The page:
According to a Pew analysis, U.S. banks make huge profits from overdraft charges often behind their customers’ back. What’s more, most banks are not very explicit on the fees they may charge for their overdraft services. So, inspect every document carefully your bank wants you to sign.
U.S. banks initially offered overdraft services to spare their customers the embarrassment of not being able to honor a check because their accounts were temporarily empty. However, despite the nice start, the services have turned into expensive loans with annual interest rates of thousands of percentage points. And it happened without most of their customers’ knowledge.
A Whopping $11.6 Billion in Overdraft Charges
The recent report focused on five of America’s largest banks, with assets worth more than $1 billion. Last year, these banks charged their clients $11.6 billion for overdraft services. The analysis also found that overdraft charges more than doubled in the last three decades.
In addition, lower-income customers pay the bulk of the fees. Pew researchers learned customers who earn less than $50,000 pay 90 percent of those charges. Co-author of the report Joy Hackenbracht unveiled that this group of customers is young and low-income.
Yet these customers not only fork out billions of dollars in overdraft fees but they do it for extremely small sums of money. According to the research, the average transaction that triggers an overdraft fee is $24. And overdraft fees usually stand around $30 and $35 per transaction.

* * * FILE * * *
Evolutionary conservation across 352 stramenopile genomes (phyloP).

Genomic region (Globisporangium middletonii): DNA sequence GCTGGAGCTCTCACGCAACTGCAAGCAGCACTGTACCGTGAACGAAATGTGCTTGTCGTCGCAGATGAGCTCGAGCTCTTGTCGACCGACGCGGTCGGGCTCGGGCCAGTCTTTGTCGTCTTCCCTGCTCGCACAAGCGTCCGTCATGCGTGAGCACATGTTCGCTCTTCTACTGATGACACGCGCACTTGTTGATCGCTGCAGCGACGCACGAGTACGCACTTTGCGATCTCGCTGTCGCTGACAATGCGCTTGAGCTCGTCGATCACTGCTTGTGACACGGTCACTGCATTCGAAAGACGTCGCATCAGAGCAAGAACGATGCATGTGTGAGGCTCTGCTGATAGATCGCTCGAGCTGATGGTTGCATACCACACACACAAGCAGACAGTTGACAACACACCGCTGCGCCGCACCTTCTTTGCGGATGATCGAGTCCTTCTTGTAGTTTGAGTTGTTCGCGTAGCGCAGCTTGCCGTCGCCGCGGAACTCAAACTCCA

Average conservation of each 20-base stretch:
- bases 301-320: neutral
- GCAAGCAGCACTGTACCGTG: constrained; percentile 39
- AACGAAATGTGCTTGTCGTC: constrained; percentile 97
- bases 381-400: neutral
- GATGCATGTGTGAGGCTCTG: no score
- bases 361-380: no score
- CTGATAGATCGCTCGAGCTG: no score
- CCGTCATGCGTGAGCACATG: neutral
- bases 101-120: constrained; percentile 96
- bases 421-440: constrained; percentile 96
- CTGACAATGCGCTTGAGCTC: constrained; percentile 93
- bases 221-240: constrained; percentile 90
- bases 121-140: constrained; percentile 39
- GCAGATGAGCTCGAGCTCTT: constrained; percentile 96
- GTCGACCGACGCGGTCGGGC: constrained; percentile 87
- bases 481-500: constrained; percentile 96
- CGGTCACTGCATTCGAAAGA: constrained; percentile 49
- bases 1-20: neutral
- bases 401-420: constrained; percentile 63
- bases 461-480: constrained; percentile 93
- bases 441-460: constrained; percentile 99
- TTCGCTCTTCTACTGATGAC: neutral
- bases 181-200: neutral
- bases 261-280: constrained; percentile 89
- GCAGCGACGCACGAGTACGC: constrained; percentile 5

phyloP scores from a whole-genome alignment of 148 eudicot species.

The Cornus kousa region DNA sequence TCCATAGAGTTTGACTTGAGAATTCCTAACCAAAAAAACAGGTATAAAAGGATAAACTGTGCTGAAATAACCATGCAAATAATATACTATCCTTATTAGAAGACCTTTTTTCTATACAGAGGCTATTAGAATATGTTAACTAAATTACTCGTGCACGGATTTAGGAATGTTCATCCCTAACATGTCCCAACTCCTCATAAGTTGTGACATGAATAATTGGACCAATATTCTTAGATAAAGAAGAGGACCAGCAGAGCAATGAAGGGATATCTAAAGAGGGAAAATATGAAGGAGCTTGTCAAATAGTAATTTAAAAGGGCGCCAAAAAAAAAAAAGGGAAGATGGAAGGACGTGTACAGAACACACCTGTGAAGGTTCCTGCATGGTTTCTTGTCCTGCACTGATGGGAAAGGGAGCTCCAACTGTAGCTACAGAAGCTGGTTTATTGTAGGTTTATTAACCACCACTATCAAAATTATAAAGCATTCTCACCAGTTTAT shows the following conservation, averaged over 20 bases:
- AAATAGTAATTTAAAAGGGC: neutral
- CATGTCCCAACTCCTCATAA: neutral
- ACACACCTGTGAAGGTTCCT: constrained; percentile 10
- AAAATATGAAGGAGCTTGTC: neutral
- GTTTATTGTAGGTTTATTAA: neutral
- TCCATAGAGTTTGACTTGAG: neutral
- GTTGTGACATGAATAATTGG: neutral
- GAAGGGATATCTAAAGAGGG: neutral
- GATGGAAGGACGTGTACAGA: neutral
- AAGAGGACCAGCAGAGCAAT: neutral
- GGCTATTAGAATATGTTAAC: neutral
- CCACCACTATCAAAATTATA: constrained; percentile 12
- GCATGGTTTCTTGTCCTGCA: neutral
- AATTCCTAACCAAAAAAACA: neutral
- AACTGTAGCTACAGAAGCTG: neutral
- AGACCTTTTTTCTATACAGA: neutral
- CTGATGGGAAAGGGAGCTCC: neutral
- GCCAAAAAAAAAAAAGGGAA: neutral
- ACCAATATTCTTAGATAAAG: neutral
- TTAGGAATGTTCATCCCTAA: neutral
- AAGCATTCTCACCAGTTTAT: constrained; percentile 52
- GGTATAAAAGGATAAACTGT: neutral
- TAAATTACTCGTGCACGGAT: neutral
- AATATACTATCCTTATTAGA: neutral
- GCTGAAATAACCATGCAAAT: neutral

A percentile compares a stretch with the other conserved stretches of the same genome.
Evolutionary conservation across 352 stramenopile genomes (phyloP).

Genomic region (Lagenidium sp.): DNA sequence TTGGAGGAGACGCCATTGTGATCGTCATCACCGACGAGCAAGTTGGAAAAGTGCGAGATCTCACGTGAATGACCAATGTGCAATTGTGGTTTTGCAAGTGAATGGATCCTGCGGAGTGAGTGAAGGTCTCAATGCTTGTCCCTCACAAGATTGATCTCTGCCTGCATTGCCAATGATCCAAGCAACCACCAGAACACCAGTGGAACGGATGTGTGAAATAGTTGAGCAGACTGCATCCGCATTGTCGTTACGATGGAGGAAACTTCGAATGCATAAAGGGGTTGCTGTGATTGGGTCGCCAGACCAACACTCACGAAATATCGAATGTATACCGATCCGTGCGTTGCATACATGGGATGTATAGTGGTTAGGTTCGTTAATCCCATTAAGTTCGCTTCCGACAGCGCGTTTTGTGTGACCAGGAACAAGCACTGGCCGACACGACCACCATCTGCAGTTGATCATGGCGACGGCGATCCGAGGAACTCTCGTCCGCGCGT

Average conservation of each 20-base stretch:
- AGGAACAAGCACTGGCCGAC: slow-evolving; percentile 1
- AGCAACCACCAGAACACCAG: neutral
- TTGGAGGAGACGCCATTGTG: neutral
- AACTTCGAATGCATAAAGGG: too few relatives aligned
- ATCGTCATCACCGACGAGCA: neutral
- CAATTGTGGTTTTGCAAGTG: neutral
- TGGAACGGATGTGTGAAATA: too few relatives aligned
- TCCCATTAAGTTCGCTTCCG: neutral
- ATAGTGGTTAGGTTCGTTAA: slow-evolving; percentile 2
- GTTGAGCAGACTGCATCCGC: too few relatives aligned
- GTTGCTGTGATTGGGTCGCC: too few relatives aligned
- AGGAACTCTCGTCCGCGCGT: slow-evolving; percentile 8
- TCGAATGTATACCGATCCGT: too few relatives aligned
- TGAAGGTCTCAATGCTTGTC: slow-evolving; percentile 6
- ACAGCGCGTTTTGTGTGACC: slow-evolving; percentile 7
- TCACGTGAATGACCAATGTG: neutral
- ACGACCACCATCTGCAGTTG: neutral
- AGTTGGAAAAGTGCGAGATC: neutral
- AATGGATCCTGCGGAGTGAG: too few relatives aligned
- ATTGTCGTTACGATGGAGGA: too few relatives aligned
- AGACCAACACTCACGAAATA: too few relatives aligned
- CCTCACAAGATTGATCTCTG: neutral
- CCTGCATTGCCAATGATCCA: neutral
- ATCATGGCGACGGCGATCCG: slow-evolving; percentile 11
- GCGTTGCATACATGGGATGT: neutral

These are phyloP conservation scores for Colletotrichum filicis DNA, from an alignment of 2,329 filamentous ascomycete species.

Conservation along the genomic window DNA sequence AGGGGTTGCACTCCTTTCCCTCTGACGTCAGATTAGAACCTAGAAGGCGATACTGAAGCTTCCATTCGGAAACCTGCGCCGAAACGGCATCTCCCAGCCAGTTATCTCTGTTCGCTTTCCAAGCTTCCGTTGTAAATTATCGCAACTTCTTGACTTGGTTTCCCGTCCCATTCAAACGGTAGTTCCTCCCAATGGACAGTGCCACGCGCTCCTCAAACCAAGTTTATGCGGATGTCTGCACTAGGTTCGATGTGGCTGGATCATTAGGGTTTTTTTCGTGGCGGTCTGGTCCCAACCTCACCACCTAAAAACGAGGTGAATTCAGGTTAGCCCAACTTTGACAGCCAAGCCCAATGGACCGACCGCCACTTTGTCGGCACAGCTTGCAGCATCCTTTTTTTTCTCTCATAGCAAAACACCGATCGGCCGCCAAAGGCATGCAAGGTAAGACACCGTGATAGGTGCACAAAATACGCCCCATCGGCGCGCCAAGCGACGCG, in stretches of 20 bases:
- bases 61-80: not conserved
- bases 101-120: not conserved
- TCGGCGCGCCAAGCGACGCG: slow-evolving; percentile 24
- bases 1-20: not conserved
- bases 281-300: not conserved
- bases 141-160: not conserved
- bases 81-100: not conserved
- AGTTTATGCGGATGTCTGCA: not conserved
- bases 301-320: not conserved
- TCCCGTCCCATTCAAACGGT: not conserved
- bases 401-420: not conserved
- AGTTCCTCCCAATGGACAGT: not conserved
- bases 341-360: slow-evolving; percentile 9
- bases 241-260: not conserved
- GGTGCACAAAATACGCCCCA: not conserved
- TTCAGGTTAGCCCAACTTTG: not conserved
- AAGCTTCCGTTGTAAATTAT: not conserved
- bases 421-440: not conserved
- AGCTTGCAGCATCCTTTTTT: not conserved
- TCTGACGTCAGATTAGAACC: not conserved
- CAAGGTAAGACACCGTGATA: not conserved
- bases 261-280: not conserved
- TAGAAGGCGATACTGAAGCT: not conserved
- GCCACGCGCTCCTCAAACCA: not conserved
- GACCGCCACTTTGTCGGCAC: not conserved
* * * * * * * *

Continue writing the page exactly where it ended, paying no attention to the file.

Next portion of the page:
So, banks charge many customers $35 every time they withdraw money from an ATM or used their debit card to purchase something when having insufficient funds. Worse, most banks fail to instruct ATM machines to reject a debit card if there is no money in a deposit. Instead, the machines customers by default. And the same goes for debit card purchases.
Pew investigators found that 40 million Americans pay overdraft fees, some of whom pay multiple fees a day. As a result, many Americans stopped using bank services and turned to prepaid debit cards. And many of them admitted overdraft charges was the number one reason they did it.
Customers Unaware of the Costs
It is unclear why so many people fall for this trick. Experts think that they are either desperate to cover for short-term expenditures such as a rent or are simply unaware of the real costs. Many bank customers who opt out say that they don’t known when they signed for the overdraft service in the first place.
Pew thinks banks could solve these problems by either denying transactions or limiting the number of annual overdraft charges. Customers say that they would rather see their debit card denied than face hundreds of dollars per month in overdraft fees. Other solutions include changing regulations for the services or encouraging banks to offer cheaper loans for needy customers.
Nevertheless, the situation may not change, experts say, because banks rely on these fees to boost their bottom lines when interest rates are low. Pew researchers agree banks should make some profit too but they should be more transparent about those fees.
Nick Bourke of the Pew Charitable Trusts noted that overdraft charges are now “a form of expensive, high-cost credit.” He thinks banks should not process overdraft requests in a way that is detrimental to their customers. For example, they could prioritize some transactions instead of clearing the largest transactions first. This practice usually leaves the customer without funds faster and more prone to overdraft fees on smaller transactions.
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